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Correcting Miscorrection by Jeff Ambrose

Last month, Jeff Ambrose and I had an agreement. We would not check our sales in December, instead waiting until January 1, 2012 to do so. If either of us checked during the month, that person had to write a guest post on the other person's web site. I caved first, lasting only two days before I checked. Jeff made it a little longer, but he still checked, and so I now have a guest post.

If you don't know it already, Jeff had a major impact on the outcome of the Miscorrection stories Panacea, Awry, and Sundown. So, I thought it would be interesting to get his take on his involvement and thoughts on the Miscorrection series. I knew it wouldn't be all roses (or Willows for those of you who are fans of the series), but I didn't care. Jeff obviously ... well, I'm not going to say it. Read on to see his thoughts.

Sometime in late March or early April of 2011, I tweeted how much I hated proofreading my own work. No matter how hard I tried, I just couldn’t do it, and that the one person in my life who could do it — my wife — was just too busy with major work issues. B.C. Young tweeted back, offering to help. I accepted and agreed to to proof his next Miscorrection story — Panacea. Over the next month, B.C. proofed my stories and I waited for him to finish his. Then he did, and it arrived in my inbox.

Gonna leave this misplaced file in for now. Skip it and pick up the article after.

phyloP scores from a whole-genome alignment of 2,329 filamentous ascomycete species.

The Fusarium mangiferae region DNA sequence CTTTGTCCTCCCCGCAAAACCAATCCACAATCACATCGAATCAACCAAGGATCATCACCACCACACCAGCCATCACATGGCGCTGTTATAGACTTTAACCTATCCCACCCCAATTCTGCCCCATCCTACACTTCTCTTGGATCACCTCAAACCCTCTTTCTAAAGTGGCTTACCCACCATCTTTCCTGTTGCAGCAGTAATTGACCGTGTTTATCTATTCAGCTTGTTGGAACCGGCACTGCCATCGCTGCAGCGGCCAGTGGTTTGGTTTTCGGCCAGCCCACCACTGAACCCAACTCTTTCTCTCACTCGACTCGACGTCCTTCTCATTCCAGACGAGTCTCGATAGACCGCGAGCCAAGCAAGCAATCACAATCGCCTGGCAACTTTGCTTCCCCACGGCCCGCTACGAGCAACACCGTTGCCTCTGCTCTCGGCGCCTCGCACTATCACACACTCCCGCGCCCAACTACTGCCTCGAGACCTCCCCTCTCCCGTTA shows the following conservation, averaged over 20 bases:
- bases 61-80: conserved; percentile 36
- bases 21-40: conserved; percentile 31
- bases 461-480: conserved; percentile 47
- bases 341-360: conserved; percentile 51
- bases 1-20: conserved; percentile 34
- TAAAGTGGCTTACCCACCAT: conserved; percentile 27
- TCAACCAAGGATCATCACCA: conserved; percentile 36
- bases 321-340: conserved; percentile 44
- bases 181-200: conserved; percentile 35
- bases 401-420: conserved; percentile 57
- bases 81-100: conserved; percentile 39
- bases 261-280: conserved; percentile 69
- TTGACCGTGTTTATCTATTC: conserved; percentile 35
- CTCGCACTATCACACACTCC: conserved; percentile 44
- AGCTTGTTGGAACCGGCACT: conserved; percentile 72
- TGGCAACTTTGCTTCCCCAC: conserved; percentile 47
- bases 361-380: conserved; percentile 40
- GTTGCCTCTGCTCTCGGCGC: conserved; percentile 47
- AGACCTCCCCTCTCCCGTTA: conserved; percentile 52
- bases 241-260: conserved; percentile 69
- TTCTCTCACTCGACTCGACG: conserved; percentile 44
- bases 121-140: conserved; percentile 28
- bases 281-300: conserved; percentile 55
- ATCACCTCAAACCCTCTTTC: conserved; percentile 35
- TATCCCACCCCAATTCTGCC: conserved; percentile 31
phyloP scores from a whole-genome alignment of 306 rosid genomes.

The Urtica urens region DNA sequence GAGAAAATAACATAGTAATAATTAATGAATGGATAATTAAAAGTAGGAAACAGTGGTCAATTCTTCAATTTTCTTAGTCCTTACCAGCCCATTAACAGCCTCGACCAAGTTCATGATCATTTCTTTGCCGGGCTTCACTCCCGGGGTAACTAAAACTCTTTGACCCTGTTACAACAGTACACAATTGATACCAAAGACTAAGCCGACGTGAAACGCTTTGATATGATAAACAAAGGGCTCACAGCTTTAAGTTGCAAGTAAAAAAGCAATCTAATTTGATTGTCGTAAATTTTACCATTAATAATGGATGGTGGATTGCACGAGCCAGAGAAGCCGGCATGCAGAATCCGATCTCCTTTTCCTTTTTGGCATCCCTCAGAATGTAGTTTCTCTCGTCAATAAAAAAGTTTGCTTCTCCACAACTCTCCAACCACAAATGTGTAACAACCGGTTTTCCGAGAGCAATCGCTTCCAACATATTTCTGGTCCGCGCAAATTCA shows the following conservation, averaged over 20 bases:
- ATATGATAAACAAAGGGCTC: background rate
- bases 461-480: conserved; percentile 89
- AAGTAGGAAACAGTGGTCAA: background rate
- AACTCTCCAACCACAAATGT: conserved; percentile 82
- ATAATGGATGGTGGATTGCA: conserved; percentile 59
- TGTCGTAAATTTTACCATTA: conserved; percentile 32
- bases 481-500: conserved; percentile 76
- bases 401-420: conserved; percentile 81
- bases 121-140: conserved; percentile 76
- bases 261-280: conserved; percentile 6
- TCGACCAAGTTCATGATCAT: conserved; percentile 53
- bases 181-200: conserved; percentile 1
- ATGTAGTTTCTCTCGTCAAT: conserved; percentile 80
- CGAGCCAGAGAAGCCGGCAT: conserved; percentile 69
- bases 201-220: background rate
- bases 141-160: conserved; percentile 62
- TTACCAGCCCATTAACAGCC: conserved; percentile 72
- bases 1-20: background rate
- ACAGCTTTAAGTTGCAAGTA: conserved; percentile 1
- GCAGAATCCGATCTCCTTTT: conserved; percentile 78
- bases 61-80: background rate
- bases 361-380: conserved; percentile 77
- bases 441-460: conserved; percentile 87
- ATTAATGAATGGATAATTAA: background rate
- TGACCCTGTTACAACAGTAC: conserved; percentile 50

Now, my job was to simply proof his work. That is, look for typos and dropped quotation marks and other such things. But as I read, I knew I had to do more. I’m a teacher by nature, and charity dictated a deeper responsibility than just highlighting the manuscript’s surface-level mishaps. So I emailed B.C. asking if he’d like a full critique. For some reason, he agreed.

I spent the next few days reading and making notes, and in the end sent him three documents. The first, using MS Word’s comment feature, was a line-by-line edit of his 70-page manuscript. The second was a three-page critique. And the third was what I called a “deep edit.”

Why so many documents?

Writers all take up the craft with a mixed bag of skills. Some of us have a knack with language. Others know people and can develop great characters. Others are skilled with place and setting. And others have a knack for developing plots full of twists and turns. But if we’re strong in one area, we’re usually weaker in others.

B.C.’s strength is plotting. This makes perfect sense. He came to writing after the television show Lost inspired him. Miscorrection has the same feel: episodic, lots of twists, lots of questions, lots of reveals and false reveals.

But plot is just the skeleton. We readers aren’t interested in the skeleton. We want the flesh and blood of characters, setting, motivation, all of which come to life through vivid language. Reading Panacea was like looking at a skeleton. You knew he had something solid, but perhaps not as interesting as it could be. So it took me a while to explain what I thought he needed to do to improve.

And what did I think he needed to to? Well, that’s not for me to say. But I can say that he did improve. I helped out with the next next Miscorrection stories — Awry and Sundown — and was rewarded by watching a writer develop.